Visions of Empire in the Nazi-Occupied Netherlands
This book explores how the experiences of World War II shaped and transformed Dutch perceptions of their centuries-old empire. Focusing on the work of leading anti-Nazi resisters, Jennifer L. Foray examines how the war forced a rethinking of colonial practices and relationships. As Dutch resisters planned for a postwar world bearing little resemblance to that of 1940, they envisioned a wide range of possibilities for their empire and its territories, anticipating a newly harmonious relationship between the Netherlands and its most prized colony in the East Indies. Though most of the underground writers and thinkers discussed in this book ultimately supported the idea of a Dutch commonwealth, this structure wouldn't come to pass in the postwar period. The Netherlands instead embarked on a violent decolonization process brought about by wartime conditions in the Netherlands and the East Indies.
- Electronic book text
- CAMBRIDGE UNIVERSITY PRESS
- Cambridge University Press (Virtual Publishing)
- Cambridge, United Kingdom
'Jennifer Foray presents an impressive body of research on one of the main questions facing a world at war in the 1940s: what kind of world could emerge from the catastrophe? Not least of her accomplishments is to bring out a wide spectrum of opinion: not a 'Dutch' approach to empire and colonies, but a variety of alternatives and conflicting viewpoints. She shows the extent and limitations of the connection members of the Dutch resistance made between their own experience of Nazi occupation and the status of colonized people in the Dutch East Indies. Her book contributes insightfully to a new assessment of World War II as a turning point in the long history of empires.' Frederick Cooper, coauthor of Empires in World History: Power and the Politics of Difference (2010) 'Does an empire rethink its right to rule over others when it too becomes a victim of imperial conquest? This intriguing question lies at the heart of Jennifer Foray's highly original and illuminating study of the Dutch debate about the future of their empire while under German occupation.' Dane Kennedy, George Washington University 'An important addition to the burgeoning field of decolonization studies, Jennifer Foray's study of Dutch debates over the future of empire after the Second World War vividly demonstrates the connections between war and colonialism, precipitated by the Nazi occupation of the Netherlands and the Japanese occupation of the Dutch East Indies. Foray explores the surprisingly wide range of opinion on Dutch imperial ambitions in the waning years of European imperial dominance. This is a book with significance well beyond the national boundaries of the Netherlands.' Philippa Levine, University of Texas, Austin 'An invaluable and indeed indispensable major work on the Netherlands and the Dutch East Indies during World War II.' Wm. Roger Louis, University of Texas, Austin 'Jennifer L. Foray has produced an engaging, stimulating, and ultimately convincing study, based on careful and exhaustive research, which amply reinforces and develops existing interpretations of the corrosive influence of war on European colonialism, while clarifying the metropolitan underpinnings of late colonial rule. This scholarly yet highly readable book ... is a model for the historical reconstruction of civilian resistance and will attract many admiring imitators.' L. J. Butler, American Historical Review '... delivers an interesting contribution to the history of occupation as well as to the study of decolonization.' Johannes Koll, European History Quarterly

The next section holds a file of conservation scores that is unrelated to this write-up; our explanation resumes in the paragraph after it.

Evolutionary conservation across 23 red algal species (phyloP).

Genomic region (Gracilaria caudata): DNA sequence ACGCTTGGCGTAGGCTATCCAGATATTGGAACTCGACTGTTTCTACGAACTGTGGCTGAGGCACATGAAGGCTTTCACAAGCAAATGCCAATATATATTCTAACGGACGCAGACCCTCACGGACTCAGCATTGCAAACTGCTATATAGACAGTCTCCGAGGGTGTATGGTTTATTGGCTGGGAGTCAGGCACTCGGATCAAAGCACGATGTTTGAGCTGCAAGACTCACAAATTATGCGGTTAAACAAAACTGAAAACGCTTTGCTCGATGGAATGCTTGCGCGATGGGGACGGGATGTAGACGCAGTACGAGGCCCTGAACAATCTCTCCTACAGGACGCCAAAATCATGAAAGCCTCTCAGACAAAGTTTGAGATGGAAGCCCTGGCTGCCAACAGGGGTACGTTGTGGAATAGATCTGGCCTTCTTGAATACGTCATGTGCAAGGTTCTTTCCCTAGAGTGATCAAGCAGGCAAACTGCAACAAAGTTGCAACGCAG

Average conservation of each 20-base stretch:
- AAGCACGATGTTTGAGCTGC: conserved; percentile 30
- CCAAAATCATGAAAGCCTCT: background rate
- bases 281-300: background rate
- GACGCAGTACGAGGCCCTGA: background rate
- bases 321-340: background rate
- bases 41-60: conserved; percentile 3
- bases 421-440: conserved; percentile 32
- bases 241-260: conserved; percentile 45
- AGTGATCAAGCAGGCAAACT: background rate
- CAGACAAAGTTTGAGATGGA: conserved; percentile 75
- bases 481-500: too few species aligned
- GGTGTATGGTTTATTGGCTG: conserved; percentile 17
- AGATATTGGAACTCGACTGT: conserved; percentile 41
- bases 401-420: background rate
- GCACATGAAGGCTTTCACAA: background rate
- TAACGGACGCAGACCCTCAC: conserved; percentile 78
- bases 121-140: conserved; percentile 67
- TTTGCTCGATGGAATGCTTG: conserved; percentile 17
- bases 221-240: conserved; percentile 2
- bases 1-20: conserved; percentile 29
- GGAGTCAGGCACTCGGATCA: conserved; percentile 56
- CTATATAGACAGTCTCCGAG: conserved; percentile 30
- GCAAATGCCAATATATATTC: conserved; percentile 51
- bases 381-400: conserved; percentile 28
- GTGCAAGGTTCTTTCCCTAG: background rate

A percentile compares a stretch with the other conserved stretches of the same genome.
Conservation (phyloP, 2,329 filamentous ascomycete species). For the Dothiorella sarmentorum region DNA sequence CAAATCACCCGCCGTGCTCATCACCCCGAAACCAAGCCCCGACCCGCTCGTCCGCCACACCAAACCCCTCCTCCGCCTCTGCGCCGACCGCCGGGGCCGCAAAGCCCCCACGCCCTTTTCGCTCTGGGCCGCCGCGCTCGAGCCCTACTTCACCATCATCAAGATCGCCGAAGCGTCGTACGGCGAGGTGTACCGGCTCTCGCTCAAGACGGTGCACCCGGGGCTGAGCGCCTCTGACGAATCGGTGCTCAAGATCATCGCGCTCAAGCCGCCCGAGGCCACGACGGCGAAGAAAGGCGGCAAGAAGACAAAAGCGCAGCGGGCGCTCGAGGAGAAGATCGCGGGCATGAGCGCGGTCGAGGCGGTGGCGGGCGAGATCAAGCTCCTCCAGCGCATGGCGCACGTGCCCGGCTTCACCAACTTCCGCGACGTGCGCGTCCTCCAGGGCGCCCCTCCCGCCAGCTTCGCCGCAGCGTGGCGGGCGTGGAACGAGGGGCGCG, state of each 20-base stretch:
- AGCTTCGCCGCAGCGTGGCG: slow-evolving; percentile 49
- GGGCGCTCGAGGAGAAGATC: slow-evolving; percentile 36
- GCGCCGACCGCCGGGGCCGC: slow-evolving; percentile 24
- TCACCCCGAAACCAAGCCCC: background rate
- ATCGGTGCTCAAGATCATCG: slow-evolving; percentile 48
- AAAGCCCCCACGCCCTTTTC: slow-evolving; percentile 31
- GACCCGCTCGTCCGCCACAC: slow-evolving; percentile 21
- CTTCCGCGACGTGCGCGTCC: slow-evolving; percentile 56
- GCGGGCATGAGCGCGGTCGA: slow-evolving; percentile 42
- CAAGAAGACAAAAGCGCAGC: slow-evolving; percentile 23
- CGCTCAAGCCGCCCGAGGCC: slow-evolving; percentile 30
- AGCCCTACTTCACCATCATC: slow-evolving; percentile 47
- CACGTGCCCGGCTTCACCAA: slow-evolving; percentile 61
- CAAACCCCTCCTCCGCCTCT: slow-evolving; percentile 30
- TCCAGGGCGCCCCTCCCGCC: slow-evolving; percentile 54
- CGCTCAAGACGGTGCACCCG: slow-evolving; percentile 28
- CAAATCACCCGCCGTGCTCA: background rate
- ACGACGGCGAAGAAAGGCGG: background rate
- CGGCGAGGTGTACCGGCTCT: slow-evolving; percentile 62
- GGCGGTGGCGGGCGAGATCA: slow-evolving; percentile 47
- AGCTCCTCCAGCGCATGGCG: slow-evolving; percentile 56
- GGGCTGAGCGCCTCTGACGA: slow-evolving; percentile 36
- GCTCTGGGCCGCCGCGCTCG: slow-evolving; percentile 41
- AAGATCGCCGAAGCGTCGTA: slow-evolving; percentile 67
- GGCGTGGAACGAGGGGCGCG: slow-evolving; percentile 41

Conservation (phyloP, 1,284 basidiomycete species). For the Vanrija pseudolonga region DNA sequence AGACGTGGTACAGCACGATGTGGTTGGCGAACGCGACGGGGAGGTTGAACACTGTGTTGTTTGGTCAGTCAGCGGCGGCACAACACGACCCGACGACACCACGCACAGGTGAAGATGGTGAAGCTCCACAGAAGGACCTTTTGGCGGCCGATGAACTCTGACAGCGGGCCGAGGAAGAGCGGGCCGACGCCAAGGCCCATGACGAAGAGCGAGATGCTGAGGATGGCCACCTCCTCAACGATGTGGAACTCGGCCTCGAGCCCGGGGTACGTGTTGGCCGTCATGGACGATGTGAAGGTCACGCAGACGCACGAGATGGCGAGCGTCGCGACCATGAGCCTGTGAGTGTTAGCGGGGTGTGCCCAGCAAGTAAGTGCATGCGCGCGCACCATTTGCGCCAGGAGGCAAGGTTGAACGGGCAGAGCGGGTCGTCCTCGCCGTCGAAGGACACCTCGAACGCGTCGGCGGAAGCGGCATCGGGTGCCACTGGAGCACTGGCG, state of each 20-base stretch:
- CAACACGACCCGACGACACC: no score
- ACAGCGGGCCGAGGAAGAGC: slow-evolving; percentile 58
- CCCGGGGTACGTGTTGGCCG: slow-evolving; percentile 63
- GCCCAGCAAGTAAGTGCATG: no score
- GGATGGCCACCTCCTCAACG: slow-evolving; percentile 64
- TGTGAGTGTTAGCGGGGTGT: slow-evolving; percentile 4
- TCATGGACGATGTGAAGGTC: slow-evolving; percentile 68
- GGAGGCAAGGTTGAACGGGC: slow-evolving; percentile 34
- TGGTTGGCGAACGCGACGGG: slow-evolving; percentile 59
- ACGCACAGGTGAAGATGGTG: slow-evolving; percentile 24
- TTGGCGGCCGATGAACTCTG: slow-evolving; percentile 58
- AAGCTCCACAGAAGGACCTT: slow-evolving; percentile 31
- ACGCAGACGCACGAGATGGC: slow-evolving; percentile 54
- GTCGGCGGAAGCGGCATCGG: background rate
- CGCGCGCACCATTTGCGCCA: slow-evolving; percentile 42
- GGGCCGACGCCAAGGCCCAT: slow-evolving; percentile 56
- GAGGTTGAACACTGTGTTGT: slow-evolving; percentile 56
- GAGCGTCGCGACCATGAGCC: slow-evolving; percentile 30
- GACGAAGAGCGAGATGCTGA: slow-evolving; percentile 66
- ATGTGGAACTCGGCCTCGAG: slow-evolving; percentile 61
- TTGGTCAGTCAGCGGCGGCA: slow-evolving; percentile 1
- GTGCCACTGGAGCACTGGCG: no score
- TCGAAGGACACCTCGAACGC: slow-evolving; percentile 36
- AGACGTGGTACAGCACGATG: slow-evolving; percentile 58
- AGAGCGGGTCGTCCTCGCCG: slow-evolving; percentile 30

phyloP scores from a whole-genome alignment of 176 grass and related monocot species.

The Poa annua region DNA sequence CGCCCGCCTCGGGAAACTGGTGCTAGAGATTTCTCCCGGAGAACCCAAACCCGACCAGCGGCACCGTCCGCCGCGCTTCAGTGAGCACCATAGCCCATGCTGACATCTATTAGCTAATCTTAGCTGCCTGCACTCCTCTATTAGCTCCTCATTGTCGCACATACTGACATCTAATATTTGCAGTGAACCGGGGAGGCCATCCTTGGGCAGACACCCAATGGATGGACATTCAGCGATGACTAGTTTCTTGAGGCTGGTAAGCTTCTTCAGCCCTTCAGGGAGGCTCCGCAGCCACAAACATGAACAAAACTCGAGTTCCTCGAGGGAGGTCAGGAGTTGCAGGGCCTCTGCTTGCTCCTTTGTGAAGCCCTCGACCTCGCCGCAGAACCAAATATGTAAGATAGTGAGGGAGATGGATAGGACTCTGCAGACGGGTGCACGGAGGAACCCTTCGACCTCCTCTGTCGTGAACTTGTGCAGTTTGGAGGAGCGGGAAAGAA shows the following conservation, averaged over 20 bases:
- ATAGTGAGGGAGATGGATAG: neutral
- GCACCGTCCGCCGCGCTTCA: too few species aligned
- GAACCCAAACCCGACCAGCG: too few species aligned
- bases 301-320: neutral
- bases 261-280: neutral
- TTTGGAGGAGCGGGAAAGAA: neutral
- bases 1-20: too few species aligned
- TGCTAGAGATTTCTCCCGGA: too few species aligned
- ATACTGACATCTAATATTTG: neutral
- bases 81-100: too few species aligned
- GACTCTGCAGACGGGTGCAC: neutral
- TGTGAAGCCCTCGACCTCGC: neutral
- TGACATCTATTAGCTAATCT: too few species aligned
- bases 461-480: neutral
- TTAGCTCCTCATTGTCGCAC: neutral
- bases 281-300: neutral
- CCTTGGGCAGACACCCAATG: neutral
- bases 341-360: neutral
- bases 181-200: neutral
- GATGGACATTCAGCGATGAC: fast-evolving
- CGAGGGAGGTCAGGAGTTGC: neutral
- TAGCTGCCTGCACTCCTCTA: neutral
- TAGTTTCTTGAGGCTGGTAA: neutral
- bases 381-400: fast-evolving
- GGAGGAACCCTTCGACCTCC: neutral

Table of contents
1. War comes to the kingdom; 2. The landscape of resistance and the clandestine press; 3. 'Look to the East!' collaboration, colonialism, and compensatory schemes; 4. 'Indies lost, disaster born': the trauma of early 1942; 5. Mutuality, equality, and a Dutch commonwealth: the Queen's speech of December 7, 1942; 6. Countering the commonwealth: the center and right enter the fray; 7. 'After our liberation, that of Indonesia': preparing for battle; 8. Wartime consensus and post-war pressures; Conclusion: the end of an era.